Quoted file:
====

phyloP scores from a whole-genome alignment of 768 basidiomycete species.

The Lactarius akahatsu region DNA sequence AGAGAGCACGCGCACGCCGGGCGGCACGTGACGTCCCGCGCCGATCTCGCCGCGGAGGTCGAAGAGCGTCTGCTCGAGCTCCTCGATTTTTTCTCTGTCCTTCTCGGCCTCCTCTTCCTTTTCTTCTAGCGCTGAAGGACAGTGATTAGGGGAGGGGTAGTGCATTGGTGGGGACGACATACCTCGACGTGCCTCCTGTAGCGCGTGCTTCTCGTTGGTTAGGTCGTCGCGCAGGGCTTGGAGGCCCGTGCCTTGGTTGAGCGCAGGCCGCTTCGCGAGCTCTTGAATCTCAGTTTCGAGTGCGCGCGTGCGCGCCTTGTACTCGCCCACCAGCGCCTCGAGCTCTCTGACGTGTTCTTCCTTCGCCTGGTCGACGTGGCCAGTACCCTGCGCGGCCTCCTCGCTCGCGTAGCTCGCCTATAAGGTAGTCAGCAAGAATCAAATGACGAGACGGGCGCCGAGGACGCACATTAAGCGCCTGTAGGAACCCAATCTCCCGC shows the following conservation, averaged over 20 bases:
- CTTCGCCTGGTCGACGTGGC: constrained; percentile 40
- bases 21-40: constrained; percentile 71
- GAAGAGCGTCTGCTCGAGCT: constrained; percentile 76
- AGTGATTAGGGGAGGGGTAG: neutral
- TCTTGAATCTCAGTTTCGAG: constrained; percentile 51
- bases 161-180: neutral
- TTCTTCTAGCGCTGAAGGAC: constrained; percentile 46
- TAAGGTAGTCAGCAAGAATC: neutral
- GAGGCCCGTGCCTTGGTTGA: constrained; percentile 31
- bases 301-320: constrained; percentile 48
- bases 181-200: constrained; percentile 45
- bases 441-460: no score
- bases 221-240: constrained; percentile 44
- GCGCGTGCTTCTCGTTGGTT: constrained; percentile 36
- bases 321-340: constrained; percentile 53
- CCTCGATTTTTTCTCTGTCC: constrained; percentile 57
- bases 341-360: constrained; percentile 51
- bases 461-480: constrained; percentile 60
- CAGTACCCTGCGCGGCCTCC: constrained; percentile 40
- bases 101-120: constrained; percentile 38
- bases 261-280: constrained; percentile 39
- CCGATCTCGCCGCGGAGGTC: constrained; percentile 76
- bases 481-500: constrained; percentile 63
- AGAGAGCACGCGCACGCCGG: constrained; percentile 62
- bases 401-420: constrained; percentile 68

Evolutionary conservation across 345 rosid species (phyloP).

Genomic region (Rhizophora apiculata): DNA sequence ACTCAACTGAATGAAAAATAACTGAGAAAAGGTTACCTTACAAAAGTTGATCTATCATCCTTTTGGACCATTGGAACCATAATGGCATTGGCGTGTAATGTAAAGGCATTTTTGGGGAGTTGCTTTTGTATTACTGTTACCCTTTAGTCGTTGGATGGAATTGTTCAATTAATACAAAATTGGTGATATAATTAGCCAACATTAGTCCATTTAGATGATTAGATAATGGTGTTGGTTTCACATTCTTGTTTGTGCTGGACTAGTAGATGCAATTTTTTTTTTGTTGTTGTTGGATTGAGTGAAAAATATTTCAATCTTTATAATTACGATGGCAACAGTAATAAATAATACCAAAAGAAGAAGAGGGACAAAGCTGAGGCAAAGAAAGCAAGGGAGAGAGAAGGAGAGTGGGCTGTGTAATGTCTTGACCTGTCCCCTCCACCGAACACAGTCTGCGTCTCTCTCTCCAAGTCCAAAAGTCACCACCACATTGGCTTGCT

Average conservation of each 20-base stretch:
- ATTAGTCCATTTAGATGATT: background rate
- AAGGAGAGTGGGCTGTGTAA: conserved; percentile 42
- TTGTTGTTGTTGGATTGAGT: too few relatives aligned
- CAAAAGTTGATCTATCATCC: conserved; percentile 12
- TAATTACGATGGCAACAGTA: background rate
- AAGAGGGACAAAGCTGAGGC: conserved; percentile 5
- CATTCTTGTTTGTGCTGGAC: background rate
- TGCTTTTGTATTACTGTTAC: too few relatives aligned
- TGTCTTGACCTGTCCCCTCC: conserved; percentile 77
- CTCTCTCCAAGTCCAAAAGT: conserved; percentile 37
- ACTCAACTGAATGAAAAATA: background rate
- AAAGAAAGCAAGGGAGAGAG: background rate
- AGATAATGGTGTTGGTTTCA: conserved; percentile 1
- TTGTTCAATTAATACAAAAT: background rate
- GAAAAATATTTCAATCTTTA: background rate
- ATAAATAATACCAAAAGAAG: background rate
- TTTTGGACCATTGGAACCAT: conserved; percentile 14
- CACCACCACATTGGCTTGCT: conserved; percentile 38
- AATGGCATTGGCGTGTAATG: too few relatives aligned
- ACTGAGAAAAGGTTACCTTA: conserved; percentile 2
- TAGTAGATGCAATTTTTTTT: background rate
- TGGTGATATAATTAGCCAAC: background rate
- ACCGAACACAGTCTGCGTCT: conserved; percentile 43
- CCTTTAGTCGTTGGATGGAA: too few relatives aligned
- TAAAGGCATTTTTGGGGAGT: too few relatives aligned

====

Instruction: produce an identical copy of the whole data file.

phyloP scores from a whole-genome alignment of 768 basidiomycete species.

The Lactarius akahatsu region DNA sequence AGAGAGCACGCGCACGCCGGGCGGCACGTGACGTCCCGCGCCGATCTCGCCGCGGAGGTCGAAGAGCGTCTGCTCGAGCTCCTCGATTTTTTCTCTGTCCTTCTCGGCCTCCTCTTCCTTTTCTTCTAGCGCTGAAGGACAGTGATTAGGGGAGGGGTAGTGCATTGGTGGGGACGACATACCTCGACGTGCCTCCTGTAGCGCGTGCTTCTCGTTGGTTAGGTCGTCGCGCAGGGCTTGGAGGCCCGTGCCTTGGTTGAGCGCAGGCCGCTTCGCGAGCTCTTGAATCTCAGTTTCGAGTGCGCGCGTGCGCGCCTTGTACTCGCCCACCAGCGCCTCGAGCTCTCTGACGTGTTCTTCCTTCGCCTGGTCGACGTGGCCAGTACCCTGCGCGGCCTCCTCGCTCGCGTAGCTCGCCTATAAGGTAGTCAGCAAGAATCAAATGACGAGACGGGCGCCGAGGACGCACATTAAGCGCCTGTAGGAACCCAATCTCCCGC shows the following conservation, averaged over 20 bases:
- CTTCGCCTGGTCGACGTGGC: constrained; percentile 40
- bases 21-40: constrained; percentile 71
- GAAGAGCGTCTGCTCGAGCT: constrained; percentile 76
- AGTGATTAGGGGAGGGGTAG: neutral
- TCTTGAATCTCAGTTTCGAG: constrained; percentile 51
- bases 161-180: neutral
- TTCTTCTAGCGCTGAAGGAC: constrained; percentile 46
- TAAGGTAGTCAGCAAGAATC: neutral
- GAGGCCCGTGCCTTGGTTGA: constrained; percentile 31
- bases 301-320: constrained; percentile 48
- bases 181-200: constrained; percentile 45
- bases 441-460: no score
- bases 221-240: constrained; percentile 44
- GCGCGTGCTTCTCGTTGGTT: constrained; percentile 36
- bases 321-340: constrained; percentile 53
- CCTCGATTTTTTCTCTGTCC: constrained; percentile 57
- bases 341-360: constrained; percentile 51
- bases 461-480: constrained; percentile 60
- CAGTACCCTGCGCGGCCTCC: constrained; percentile 40
- bases 101-120: constrained; percentile 38
- bases 261-280: constrained; percentile 39
- CCGATCTCGCCGCGGAGGTC: constrained; percentile 76
- bases 481-500: constrained; percentile 63
- AGAGAGCACGCGCACGCCGG: constrained; percentile 62
- bases 401-420: constrained; percentile 68

Evolutionary conservation across 345 rosid species (phyloP).

Genomic region (Rhizophora apiculata): DNA sequence ACTCAACTGAATGAAAAATAACTGAGAAAAGGTTACCTTACAAAAGTTGATCTATCATCCTTTTGGACCATTGGAACCATAATGGCATTGGCGTGTAATGTAAAGGCATTTTTGGGGAGTTGCTTTTGTATTACTGTTACCCTTTAGTCGTTGGATGGAATTGTTCAATTAATACAAAATTGGTGATATAATTAGCCAACATTAGTCCATTTAGATGATTAGATAATGGTGTTGGTTTCACATTCTTGTTTGTGCTGGACTAGTAGATGCAATTTTTTTTTTGTTGTTGTTGGATTGAGTGAAAAATATTTCAATCTTTATAATTACGATGGCAACAGTAATAAATAATACCAAAAGAAGAAGAGGGACAAAGCTGAGGCAAAGAAAGCAAGGGAGAGAGAAGGAGAGTGGGCTGTGTAATGTCTTGACCTGTCCCCTCCACCGAACACAGTCTGCGTCTCTCTCTCCAAGTCCAAAAGTCACCACCACATTGGCTTGCT

Average conservation of each 20-base stretch:
- ATTAGTCCATTTAGATGATT: background rate
- AAGGAGAGTGGGCTGTGTAA: conserved; percentile 42
- TTGTTGTTGTTGGATTGAGT: too few relatives aligned
- CAAAAGTTGATCTATCATCC: conserved; percentile 12
- TAATTACGATGGCAACAGTA: background rate
- AAGAGGGACAAAGCTGAGGC: conserved; percentile 5
- CATTCTTGTTTGTGCTGGAC: background rate
- TGCTTTTGTATTACTGTTAC: too few relatives aligned
- TGTCTTGACCTGTCCCCTCC: conserved; percentile 77
- CTCTCTCCAAGTCCAAAAGT: conserved; percentile 37
- ACTCAACTGAATGAAAAATA: background rate
- AAAGAAAGCAAGGGAGAGAG: background rate
- AGATAATGGTGTTGGTTTCA: conserved; percentile 1
- TTGTTCAATTAATACAAAAT: background rate
- GAAAAATATTTCAATCTTTA: background rate
- ATAAATAATACCAAAAGAAG: background rate
- TTTTGGACCATTGGAACCAT: conserved; percentile 14
- CACCACCACATTGGCTTGCT: conserved; percentile 38
- AATGGCATTGGCGTGTAATG: too few relatives aligned
- ACTGAGAAAAGGTTACCTTA: conserved; percentile 2
- TAGTAGATGCAATTTTTTTT: background rate
- TGGTGATATAATTAGCCAAC: background rate
- ACCGAACACAGTCTGCGTCT: conserved; percentile 43
- CCTTTAGTCGTTGGATGGAA: too few relatives aligned
- TAAAGGCATTTTTGGGGAGT: too few relatives aligned